We can correlate them using the
$.userIdentity.accessKeyId field, as they’ll be the same across these operations. So we can know that a cold-start generates these temporary access keys, but how are these temporary credentials rotated?
Short answer is … They Don’t!
Access Key Lifecycle
At least from my research, Lambda always requests for 12 hour tokens (which is the maximum duration possible). I’ve confirmed this from other content online as well, including this great talk from ServerlessDays Virtual. And because 12 hours is a STS limit (not Lambda) we see the same behavior for provisioned concurrent functions as well.
My theory is that a Lambda Execution Context wouldn’t last as long as the token, and hence tokens don’t need refreshing.
To test this theory, I created a lambda function that ran every 3 minutes, and kept it running for over 10 hours. The function performed one API Call that listed all the accounts S3 buckets, the actual call is irrelevant, it’s purpose is to help us log the usage of the access key in CloudTrail.
Indeed, I found that the average lifespan of the container came in at just over 2 hours, far shorter than the 12 hour lifespan of the STS token.
|Access Key ID
AWS are pretty coy about how long containers get recycled in Lambda, I think it’s down to an algorithm that takes into account the current volume on the entire Lambda service in that region at that instant, and a some other metrics from your functions invocation history. Hence it’s pretty unpredictable, which makes publishing any estimate very hard.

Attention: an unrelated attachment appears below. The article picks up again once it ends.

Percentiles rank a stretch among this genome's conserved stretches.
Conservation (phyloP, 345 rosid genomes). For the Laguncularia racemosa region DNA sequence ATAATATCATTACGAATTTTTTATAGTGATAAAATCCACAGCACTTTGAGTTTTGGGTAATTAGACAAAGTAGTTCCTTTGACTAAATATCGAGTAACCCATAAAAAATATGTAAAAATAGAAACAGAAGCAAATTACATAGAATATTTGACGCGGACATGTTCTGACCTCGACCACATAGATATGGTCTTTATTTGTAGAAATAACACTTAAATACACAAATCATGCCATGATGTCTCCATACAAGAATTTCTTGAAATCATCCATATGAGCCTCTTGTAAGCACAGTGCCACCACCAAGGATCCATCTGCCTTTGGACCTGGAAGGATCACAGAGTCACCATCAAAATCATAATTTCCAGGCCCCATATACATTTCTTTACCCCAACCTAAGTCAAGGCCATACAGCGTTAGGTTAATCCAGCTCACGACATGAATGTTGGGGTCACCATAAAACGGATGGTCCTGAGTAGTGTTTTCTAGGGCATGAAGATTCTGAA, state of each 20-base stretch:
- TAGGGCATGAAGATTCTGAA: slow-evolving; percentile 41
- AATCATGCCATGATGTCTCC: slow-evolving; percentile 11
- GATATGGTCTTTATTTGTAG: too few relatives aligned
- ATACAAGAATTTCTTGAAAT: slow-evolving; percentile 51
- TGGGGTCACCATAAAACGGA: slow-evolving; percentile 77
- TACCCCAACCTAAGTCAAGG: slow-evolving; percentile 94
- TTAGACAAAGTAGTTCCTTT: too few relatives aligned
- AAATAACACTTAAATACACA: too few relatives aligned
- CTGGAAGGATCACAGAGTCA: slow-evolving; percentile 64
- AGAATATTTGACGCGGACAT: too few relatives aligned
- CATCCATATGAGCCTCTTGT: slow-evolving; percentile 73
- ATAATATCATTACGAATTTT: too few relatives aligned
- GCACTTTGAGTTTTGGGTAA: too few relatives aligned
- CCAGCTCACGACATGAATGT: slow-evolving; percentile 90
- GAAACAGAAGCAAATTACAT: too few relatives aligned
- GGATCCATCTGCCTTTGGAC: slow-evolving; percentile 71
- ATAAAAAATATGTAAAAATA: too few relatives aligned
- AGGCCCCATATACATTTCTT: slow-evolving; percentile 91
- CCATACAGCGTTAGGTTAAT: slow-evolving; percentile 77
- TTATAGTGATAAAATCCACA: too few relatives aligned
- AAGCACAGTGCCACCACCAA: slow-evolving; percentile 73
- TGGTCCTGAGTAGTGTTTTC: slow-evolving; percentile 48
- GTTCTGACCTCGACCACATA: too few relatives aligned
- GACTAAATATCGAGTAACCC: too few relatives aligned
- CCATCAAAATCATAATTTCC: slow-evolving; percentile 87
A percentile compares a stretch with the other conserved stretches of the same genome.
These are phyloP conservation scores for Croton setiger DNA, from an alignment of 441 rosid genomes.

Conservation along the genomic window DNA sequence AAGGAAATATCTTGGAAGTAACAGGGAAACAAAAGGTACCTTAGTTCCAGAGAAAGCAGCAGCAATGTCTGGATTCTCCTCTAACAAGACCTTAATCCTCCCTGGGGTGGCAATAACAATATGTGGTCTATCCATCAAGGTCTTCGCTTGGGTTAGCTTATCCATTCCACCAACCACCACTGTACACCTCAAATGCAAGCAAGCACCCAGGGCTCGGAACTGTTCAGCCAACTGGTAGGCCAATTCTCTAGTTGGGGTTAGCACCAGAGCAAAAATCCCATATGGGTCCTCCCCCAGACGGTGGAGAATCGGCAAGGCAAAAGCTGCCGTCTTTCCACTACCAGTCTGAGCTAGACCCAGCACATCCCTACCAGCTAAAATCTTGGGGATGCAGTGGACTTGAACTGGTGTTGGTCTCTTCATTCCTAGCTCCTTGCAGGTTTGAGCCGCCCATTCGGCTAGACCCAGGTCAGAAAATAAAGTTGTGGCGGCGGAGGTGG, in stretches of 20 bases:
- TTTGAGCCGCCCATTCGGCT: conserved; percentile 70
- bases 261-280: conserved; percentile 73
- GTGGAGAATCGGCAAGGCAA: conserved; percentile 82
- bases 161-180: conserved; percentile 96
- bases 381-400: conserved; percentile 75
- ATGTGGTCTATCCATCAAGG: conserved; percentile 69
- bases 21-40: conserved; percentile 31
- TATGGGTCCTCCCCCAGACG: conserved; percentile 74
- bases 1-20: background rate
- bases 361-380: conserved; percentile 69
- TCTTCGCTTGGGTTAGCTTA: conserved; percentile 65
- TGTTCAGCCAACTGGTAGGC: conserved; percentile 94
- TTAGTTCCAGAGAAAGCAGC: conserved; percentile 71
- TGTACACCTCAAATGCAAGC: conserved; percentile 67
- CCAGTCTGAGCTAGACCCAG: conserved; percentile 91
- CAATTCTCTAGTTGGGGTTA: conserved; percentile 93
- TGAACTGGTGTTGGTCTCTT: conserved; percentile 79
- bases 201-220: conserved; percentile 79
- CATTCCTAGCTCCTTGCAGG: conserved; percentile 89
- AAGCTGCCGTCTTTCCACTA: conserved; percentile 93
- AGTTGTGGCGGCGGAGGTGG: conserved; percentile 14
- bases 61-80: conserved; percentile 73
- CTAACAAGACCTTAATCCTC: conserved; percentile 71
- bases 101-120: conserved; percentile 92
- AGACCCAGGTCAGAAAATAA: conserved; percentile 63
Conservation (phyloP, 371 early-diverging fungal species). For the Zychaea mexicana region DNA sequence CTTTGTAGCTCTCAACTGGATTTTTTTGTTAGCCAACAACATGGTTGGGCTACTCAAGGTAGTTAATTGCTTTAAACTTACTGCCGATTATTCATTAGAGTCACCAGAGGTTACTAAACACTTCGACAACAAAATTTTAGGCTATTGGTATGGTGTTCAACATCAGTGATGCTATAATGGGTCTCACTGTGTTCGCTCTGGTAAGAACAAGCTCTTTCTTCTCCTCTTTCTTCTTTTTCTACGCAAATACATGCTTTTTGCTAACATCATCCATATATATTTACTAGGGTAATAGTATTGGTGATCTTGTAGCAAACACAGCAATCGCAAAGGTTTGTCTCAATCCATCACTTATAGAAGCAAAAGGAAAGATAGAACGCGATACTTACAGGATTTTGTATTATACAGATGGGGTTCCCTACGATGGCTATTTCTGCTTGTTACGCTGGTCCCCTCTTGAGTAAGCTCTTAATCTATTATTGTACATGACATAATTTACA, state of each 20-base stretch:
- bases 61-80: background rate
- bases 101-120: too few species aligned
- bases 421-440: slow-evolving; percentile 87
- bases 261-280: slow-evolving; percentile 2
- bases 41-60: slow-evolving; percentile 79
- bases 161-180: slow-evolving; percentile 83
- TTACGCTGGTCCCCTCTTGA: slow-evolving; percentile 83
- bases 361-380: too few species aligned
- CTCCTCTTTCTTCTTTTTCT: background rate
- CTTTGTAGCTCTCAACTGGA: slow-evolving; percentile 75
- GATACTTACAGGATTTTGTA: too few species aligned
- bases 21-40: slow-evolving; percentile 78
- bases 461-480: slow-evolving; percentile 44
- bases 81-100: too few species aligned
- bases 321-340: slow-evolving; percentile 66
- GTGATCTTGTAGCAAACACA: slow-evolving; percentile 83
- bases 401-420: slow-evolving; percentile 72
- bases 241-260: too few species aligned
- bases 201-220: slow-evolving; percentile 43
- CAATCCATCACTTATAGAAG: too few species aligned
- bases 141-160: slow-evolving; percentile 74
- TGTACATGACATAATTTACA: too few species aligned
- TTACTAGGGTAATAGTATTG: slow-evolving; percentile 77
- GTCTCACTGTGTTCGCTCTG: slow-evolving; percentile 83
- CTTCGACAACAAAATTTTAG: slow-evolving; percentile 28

The important piece of information though is that once a Temporary Access Key is generated — it is only used by the exact same IP for all future API calls. There is a tight affinity between these Temporary Access Keys and IP addresses. I assume this is because once a container is created, it is assigned a static IP address that is never changed (but might be shared with other containers).
From the CloudTrail logs, I see that everytime a new
sts:AssumeRole event is called for the function, there is a corresponding
logs:CreateLogStream event, and the next operation of the function uses the new Access Key ID and has a new source IP. All of this suggest the old container was recycled, and we went through a cold-start.
Under normal conditions, an Access Key ID is never shared across multiple source IP addresses. So let’s put this all together shall we.
Putting it all together
It’s a bit hard to make conclusions based on reverse engineering log files, but I’ll go out on a limb and say the following:
sts:AssumeRolecall from the Lambda service is made during a function’s cold-start
- The assume Role generates a temporary access key with
- A new Access Key ID
- A new Session Token
- The credentials are injected into the function’s new execution context
- The function then has the credentials it needs for API Calls
- The function execution context will die before the credentials expire
- The behavior is identical for provisioned concurrency function
The temporary access keys are for the Execution Role of the function, which means they are limited to whatever the permissions the role has. Remember lambda functions have a function-policy and an execution-role, these define who can invoke the function and what the role can do respectively. For this, we’re only interested in execution role.
So now we know where the access keys are, and where they came from. How do we exfiltrate them? That’s actually an easy answer.
Any compromise on the function’s code, that would allow access to the environment variables would suffice, because that’s where the keys are stored (unencrypted!). From there we could use a standard boto3 session to impersonate the lambda function from our local machine, or just about anywhere we could run an AWS SDK.
But is there a way to differentiate a legitimate API call from a lambda function vs. a malicious API call using these stolen access keys?
Detecting Stolen Keys
Here’s a call I used from my Macbook using the STS tokens from a function: